Rachel Ashcraft Yes, So.
Carrie Schmitt You were just missing all the barriers to particularly they're looking at the population of black children and their caregivers who are seeking acknowledgment of symptoms that might end up in the diagnostic pathway. And the barriers they encountered was what their research was around.
Rachel Ashcraft Yes. So when I was listening to that, I was thinking of how that applies to the kids I see. Even if the autistic diagnosis isn't the conversation on the table, but definitely for that as well. But with kids who've experienced trauma, those kids are more likely to be labeled as a behavior, you know, a behavior problem than a child who's experienced harm, and you see, like racism and things like that start to scaffold within that community as well. I was just thinking, that's the perfect example. How are you holding professionals accountable to not engaging in that bias? That actually is a trauma to people as well, you know, so that conversation goes so deep.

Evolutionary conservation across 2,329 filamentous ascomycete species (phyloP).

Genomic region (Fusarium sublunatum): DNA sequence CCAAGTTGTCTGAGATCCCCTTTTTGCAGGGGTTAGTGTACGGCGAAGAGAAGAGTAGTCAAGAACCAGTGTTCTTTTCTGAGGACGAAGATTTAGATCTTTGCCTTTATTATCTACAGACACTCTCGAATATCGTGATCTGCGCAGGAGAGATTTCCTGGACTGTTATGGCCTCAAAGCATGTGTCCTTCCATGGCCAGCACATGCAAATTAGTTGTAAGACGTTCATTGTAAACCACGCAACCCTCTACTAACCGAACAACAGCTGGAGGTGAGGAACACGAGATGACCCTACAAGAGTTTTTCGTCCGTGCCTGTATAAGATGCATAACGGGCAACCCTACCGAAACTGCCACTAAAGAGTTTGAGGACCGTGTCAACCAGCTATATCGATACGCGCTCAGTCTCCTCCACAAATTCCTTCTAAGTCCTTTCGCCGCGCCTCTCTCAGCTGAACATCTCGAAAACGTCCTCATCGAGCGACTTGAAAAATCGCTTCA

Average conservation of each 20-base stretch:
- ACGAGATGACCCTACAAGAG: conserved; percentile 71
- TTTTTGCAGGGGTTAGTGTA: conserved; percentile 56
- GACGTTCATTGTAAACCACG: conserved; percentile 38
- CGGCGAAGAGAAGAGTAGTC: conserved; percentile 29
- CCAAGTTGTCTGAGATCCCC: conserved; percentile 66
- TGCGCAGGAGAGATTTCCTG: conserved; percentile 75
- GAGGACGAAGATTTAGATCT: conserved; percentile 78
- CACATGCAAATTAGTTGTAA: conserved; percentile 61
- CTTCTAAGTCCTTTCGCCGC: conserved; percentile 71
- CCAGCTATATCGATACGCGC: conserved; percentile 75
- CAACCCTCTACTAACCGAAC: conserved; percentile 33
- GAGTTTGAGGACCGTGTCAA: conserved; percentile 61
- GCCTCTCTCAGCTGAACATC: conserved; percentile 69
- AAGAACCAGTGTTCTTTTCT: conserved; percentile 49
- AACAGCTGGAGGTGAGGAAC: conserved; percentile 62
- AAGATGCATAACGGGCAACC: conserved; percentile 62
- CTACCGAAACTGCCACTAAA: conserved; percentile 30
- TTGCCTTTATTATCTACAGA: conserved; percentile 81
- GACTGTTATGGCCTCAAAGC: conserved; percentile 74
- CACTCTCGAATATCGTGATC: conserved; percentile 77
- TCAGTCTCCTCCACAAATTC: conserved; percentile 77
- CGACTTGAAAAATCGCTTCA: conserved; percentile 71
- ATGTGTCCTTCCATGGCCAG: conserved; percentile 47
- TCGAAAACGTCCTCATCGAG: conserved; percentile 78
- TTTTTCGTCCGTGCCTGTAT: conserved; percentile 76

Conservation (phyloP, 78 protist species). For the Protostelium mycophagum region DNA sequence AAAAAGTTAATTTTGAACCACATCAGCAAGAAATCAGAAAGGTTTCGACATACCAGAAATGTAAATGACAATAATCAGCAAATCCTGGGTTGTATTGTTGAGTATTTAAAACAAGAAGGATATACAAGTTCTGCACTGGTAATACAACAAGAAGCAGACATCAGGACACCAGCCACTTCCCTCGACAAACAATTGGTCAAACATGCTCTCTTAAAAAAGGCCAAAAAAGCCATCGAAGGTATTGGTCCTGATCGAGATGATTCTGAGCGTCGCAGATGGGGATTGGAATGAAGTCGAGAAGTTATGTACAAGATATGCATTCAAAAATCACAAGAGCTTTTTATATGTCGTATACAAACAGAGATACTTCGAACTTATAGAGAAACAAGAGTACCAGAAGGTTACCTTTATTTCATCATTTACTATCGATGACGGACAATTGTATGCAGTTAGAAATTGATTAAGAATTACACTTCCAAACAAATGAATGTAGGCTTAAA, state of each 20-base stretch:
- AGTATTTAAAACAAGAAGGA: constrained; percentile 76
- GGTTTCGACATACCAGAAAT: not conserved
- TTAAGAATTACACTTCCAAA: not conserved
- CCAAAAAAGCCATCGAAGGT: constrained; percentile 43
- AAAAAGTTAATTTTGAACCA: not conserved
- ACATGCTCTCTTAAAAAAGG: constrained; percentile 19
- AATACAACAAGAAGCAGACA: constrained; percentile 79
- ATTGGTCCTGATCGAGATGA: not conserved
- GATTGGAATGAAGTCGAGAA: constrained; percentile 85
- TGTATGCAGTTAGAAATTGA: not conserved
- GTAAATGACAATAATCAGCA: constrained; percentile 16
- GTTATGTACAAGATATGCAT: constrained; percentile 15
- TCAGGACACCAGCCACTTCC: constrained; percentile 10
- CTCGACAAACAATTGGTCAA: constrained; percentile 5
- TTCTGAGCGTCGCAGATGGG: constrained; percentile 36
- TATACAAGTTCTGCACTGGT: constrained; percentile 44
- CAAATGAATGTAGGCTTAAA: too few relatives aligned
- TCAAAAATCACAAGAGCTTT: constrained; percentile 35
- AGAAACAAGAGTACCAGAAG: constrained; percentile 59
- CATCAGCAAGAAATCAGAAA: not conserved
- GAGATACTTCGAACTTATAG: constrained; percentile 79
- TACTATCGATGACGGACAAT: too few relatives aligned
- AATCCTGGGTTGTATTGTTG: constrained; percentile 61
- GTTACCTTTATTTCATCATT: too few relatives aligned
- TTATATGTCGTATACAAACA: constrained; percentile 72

Carrie Schmitt Thank you for referencing that. Because one of the things I loved about their research was that they really helped to point us in the direction of taking action, meaningful action, to make change. And I hear that and your drive to that you have recognized some injustices you use experience, you know, had an experience where you were trying to seek services for the foster children in your care and encountering barriers, and started asking questions and came up against some systematic issues, right. And then your strong sense of justice brought you forward into and called you to action. So I do love kind of the intersection of those two conversations, I keep going back to some curiosity around people who don't understand even the basic issues surrounding trauma. So we started this conversation talking about foster children, children in foster care who entered your home. For some people, it might be obvious that those children might have encountered trauma in their lives that were impacting then impacted in their brain or developmentally impacted them. I also heard you say that as occupational therapists, we have a place both in caring for people in foster care, but that we're often encountering individuals with trauma histories that might not be advertised or might not be obvious to us. So in your case, a child was temporarily removed from their care system caregivers, placed, hopefully temporarily in your home until circumstances would allow reunification. And so there was a relationship that was temporarily hopefully impacted. But we recognize in that, that when relationships are interrupted and a child needs to leave an environment that they were previously in that that might be experienced, as traumatic to their little systems. Absolutely. But let's dive into that a little bit. Like what like maybe defining trauma, okay. What is it about maybe children and foster care that make them a little bit more vulnerable but also So how do we take that to every client who walks through the door, who might not have a history of needing foster care? So we don't, you know, taking it outside of the context of fostering, but may have also experienced, you know, trauma in their young lives.